I just finished watching the Craig Ferguson show from a couple of weeks back where he interviewed Stephen Fry. I’ve been watching it in bits and pieces on YouTube. Near the end, Fry mentions Auden’s line “We must love one another or die.” I wasn’t familiar with that poem, so I Googled it, and found it here. Wow.
I sit in one of the dives
On Fifty-second Street
Uncertain and afraid
As the clever hopes expire
Of a low dishonest decade
He was talking about the thirties, of course, but that beginning at least could certainly apply to our most recent decade. I was reading an article in the Economist last week about how the previous decade was the worst (for the US economy) since the thirties. Scary bar charts.
I had lunch yesterday with a group of former co-workers who are all still out of work, since the company we worked for went bankrupt at the end of 2009. At this point, more of my friends are unemployed than employed. I know the unemployment rate is well under 50%, but it looks like a little over 50% from where I’m standing.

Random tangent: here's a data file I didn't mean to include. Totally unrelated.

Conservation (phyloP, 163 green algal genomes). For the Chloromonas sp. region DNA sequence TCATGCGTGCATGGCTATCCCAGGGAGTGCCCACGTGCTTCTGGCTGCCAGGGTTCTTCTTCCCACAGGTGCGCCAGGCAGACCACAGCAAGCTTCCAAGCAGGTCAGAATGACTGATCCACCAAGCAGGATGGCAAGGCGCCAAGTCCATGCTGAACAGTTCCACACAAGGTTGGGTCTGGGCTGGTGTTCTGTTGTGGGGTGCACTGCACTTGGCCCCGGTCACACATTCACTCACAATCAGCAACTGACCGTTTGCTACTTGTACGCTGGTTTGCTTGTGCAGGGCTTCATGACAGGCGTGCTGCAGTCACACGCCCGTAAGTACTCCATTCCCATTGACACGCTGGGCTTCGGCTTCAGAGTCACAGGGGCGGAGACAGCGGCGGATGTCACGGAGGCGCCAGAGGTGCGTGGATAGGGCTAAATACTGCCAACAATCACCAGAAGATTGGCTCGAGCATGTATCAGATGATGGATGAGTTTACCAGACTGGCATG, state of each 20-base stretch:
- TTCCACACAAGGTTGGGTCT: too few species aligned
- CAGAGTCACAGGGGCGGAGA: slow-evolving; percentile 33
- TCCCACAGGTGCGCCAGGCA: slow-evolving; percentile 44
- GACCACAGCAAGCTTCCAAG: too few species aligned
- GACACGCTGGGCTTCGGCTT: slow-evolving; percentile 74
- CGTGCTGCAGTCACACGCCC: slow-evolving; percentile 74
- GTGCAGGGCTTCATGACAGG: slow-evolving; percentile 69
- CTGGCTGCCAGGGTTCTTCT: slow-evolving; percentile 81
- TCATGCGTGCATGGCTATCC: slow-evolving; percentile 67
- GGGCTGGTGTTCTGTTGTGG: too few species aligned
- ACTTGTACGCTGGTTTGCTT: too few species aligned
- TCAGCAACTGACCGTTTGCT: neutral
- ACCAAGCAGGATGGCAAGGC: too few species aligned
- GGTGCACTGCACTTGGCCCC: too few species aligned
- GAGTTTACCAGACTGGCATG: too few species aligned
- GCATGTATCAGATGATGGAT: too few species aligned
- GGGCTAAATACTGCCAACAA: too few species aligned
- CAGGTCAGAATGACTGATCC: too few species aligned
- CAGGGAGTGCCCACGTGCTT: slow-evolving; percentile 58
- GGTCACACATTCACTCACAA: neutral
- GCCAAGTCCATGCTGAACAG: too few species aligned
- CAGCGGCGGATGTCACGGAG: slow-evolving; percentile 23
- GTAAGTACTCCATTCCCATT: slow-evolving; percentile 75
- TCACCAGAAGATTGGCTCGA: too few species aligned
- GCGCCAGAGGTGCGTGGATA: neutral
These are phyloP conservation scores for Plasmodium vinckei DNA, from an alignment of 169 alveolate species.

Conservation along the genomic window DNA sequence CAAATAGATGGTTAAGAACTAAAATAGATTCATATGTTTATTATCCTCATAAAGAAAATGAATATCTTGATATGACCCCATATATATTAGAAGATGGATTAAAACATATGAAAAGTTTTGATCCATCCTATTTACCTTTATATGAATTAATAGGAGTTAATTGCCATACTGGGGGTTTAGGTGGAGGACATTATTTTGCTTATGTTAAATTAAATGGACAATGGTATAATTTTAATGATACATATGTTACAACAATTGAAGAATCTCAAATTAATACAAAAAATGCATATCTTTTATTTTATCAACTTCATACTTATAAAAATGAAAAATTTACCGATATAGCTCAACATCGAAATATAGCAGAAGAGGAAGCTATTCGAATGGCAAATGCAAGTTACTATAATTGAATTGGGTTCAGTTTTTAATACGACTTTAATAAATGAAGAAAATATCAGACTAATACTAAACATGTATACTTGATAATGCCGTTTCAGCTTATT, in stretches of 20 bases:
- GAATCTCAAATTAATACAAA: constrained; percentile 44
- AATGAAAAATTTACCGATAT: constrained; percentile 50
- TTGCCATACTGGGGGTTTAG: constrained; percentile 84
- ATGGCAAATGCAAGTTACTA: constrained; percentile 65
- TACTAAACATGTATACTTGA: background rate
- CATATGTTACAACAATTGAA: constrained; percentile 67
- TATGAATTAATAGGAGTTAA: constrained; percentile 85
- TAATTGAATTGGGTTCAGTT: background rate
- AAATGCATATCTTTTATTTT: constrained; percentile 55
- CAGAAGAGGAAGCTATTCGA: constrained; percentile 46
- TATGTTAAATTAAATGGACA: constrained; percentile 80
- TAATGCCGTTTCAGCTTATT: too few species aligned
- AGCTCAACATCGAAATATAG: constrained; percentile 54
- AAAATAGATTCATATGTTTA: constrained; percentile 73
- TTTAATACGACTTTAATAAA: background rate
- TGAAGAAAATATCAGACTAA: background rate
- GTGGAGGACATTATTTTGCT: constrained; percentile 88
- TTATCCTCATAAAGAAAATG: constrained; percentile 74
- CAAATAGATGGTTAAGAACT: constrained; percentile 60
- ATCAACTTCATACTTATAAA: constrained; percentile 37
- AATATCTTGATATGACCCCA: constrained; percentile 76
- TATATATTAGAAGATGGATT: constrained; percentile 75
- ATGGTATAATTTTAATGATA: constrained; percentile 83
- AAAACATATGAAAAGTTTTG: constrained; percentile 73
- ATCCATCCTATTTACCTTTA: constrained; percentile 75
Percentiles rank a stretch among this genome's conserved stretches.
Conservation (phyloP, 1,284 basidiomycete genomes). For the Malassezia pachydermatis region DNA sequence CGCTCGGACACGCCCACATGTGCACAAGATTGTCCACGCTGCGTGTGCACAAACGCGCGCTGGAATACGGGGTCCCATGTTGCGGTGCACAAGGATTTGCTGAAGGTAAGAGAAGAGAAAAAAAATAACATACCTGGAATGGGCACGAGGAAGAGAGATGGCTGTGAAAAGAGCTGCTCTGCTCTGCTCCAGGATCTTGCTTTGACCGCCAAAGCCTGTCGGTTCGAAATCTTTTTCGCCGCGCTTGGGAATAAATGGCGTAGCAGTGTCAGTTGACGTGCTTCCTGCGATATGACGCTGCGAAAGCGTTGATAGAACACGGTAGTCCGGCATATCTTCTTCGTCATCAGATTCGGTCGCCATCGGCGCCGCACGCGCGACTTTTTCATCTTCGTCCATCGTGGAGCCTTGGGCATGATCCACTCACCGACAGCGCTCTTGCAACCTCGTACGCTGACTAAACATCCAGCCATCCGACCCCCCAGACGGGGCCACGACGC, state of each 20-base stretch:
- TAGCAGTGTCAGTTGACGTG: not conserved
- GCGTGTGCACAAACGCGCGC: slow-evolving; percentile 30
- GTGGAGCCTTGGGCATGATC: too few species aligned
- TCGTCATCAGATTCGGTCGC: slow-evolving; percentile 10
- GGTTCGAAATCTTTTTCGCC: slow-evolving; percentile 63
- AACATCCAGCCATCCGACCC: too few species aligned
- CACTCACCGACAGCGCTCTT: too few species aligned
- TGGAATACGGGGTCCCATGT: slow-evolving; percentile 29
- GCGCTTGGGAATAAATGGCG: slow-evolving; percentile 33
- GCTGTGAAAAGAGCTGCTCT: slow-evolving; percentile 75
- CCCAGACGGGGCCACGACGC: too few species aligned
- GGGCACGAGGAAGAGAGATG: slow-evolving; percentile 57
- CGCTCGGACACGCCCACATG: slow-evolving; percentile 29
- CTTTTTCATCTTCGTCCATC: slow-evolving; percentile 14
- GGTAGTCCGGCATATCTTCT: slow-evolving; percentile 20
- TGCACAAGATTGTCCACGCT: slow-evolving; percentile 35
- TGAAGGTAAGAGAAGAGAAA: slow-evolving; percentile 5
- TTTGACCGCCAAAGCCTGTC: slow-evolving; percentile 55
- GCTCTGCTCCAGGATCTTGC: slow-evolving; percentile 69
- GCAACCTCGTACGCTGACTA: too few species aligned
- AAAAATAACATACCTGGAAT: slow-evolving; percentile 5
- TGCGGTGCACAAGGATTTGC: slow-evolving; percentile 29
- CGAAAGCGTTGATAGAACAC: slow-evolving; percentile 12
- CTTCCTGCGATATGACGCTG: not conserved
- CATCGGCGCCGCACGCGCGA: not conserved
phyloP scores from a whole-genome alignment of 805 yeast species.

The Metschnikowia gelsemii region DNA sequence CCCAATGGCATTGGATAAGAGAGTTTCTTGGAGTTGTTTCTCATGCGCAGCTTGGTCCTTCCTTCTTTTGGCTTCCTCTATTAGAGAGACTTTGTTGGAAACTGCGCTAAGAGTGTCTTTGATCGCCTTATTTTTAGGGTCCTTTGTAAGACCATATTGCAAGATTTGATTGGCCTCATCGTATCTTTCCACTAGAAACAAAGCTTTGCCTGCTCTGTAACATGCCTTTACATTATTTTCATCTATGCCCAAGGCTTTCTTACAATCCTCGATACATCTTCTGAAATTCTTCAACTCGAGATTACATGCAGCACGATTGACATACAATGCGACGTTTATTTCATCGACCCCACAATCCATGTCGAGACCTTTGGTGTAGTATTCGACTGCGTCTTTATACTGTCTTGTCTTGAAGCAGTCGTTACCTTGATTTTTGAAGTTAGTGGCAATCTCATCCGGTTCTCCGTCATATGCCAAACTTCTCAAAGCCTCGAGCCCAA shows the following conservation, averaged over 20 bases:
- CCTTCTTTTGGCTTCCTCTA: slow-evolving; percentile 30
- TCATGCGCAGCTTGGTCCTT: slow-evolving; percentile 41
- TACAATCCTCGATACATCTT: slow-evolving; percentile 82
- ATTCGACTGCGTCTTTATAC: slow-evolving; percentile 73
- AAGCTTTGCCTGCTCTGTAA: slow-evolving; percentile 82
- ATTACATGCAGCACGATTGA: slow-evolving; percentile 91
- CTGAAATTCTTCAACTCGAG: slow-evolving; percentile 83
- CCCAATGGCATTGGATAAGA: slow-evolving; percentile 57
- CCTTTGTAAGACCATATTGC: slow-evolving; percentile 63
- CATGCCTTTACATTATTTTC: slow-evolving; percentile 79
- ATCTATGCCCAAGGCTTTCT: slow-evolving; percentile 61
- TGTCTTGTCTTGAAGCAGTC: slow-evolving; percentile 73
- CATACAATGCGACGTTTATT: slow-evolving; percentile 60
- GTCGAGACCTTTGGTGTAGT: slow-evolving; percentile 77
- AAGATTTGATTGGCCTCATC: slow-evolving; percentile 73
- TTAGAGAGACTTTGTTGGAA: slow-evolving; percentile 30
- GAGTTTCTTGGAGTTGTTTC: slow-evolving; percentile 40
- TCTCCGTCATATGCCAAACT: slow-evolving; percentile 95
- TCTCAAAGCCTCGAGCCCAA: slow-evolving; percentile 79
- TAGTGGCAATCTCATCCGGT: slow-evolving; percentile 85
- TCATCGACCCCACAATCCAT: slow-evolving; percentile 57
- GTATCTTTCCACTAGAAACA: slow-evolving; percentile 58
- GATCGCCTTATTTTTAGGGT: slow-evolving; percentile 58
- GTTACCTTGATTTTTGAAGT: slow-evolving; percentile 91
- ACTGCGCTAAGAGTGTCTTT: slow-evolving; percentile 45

The “we must love one another or die” line resonates with me right now, since the support of so many of my friends and relatives is the only thing that’s kept me sane over the last several months, dealing with my Dad’s death, Mom’s dementia, then death, and (to a lesser extent) the “demise” of NMS, the company for which I’d been working for over ten years.
Economically, I’m certainly doing much better than many people right now, as I still have a job (for now) and I have some savings to fall back on if I need to. I’m really hoping the economy picks up, though, as I’d like to see more of my friends working, and I’d like to avoid the unemployment lines myself.